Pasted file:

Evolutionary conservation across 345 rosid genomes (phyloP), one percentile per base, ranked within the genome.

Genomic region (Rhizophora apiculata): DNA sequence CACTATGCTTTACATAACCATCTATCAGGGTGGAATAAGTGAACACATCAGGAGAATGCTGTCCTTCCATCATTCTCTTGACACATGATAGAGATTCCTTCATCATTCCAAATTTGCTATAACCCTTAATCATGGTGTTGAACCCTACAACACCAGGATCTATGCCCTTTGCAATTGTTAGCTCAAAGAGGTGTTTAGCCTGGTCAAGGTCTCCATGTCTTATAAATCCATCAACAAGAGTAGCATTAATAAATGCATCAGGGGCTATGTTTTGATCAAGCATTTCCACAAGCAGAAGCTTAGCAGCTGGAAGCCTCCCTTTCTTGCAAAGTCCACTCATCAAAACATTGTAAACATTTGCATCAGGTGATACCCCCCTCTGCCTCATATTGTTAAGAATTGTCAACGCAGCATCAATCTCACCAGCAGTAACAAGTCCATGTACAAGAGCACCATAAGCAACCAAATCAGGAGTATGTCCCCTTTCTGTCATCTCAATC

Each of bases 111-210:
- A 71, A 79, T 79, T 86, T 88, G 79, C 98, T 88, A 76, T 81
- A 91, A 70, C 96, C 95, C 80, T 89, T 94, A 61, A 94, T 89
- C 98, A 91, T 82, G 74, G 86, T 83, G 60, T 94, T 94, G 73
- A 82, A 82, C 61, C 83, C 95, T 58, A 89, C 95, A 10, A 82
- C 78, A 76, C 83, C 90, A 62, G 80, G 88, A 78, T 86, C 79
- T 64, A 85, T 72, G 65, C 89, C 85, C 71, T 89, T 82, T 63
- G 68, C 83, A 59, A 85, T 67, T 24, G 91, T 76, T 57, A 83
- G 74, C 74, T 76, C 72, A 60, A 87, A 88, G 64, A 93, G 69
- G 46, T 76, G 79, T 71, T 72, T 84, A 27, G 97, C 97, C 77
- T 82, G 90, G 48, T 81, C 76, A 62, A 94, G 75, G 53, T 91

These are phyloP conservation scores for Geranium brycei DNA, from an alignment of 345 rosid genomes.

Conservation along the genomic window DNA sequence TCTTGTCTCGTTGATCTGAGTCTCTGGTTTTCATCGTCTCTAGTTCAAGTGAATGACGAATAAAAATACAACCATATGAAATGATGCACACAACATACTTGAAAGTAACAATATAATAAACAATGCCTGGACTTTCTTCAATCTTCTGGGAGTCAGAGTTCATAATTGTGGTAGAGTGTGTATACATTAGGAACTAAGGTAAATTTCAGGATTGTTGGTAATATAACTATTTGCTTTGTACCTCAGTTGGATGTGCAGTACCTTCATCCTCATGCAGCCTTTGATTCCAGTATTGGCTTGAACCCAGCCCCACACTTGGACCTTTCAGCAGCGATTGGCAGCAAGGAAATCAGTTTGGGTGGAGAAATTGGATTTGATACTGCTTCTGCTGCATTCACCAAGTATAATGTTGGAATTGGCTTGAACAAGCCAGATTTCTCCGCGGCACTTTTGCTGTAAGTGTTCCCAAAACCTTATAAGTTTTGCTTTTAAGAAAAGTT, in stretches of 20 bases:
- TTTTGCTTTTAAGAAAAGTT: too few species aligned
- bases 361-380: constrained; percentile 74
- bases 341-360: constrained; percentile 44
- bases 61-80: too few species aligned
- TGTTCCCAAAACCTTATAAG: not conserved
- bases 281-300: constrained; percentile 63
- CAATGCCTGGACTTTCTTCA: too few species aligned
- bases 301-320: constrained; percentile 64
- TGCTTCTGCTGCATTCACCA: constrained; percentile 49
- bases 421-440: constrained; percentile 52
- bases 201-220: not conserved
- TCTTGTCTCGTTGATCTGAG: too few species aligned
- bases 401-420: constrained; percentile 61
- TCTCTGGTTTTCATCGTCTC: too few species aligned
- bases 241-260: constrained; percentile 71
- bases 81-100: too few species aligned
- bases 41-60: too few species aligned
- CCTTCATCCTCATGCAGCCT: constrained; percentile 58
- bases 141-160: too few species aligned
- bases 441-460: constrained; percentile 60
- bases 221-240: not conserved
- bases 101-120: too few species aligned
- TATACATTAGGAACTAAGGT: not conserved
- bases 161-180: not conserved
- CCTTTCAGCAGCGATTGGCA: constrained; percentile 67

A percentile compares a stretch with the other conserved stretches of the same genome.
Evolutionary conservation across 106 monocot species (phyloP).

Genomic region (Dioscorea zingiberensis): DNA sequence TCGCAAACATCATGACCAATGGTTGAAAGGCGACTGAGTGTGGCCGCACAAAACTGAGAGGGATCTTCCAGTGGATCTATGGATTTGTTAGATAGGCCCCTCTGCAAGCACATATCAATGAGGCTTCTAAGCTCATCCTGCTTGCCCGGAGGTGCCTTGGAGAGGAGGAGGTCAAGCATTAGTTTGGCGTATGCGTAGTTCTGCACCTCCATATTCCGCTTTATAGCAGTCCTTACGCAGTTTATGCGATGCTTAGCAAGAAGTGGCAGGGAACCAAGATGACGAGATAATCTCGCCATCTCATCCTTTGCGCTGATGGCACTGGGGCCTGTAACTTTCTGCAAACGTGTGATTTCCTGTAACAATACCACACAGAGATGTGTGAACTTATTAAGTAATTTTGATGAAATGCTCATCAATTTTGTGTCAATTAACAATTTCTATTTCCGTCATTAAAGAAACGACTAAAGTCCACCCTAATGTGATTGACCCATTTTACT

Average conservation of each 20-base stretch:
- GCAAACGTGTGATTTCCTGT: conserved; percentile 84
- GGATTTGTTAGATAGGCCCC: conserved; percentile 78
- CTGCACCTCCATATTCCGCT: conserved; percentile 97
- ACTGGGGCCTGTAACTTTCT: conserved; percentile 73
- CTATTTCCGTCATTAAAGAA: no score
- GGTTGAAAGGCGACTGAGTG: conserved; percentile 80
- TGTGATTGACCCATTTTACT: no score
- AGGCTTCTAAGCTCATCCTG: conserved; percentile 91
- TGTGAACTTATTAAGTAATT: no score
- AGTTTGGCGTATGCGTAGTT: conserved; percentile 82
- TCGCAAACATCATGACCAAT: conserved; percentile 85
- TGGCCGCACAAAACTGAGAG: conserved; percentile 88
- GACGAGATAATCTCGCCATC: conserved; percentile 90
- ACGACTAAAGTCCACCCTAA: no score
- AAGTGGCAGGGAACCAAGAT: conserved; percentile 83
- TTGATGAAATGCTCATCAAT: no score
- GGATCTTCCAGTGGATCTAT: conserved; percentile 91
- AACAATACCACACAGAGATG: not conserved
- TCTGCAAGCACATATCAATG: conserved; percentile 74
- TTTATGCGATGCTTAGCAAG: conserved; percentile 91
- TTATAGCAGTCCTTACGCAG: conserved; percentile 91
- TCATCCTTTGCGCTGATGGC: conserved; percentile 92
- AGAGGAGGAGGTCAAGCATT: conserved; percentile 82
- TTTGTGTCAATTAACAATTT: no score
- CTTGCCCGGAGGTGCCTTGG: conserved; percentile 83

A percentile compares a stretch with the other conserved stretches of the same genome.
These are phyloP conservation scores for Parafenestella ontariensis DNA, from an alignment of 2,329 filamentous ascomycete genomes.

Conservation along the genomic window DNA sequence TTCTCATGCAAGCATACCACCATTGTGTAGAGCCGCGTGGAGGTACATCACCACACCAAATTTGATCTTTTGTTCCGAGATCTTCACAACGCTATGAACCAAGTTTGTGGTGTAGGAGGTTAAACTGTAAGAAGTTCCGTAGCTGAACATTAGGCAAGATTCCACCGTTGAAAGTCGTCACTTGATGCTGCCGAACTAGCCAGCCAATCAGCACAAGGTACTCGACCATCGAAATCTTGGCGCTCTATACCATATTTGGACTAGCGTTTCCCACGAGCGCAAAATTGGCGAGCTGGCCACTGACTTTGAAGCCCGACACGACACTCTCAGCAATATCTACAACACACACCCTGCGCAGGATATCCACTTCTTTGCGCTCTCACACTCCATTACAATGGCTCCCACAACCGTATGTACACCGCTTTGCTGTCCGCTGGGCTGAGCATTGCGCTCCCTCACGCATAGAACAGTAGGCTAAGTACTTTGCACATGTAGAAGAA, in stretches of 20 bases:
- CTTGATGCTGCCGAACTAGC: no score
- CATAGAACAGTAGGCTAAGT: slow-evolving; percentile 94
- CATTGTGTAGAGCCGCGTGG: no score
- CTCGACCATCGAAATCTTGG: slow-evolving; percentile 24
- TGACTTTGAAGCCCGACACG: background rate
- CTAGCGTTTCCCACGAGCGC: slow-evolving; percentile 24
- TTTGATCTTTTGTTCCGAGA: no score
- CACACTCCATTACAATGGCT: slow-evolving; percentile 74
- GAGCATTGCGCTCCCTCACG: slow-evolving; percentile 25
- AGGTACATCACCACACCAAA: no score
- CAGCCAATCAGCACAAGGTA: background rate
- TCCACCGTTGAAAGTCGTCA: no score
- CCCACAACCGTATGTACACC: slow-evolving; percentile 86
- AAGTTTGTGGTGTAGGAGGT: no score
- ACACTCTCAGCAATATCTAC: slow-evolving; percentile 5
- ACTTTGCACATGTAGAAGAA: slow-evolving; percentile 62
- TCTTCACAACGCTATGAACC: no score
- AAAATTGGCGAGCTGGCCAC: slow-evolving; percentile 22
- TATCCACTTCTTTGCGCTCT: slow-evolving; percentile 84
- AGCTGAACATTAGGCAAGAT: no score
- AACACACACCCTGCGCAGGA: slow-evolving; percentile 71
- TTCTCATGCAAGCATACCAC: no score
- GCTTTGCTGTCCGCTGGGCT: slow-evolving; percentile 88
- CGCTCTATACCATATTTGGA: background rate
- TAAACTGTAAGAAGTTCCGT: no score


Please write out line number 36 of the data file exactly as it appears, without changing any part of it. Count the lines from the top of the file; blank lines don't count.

- bases 221-240: not conserved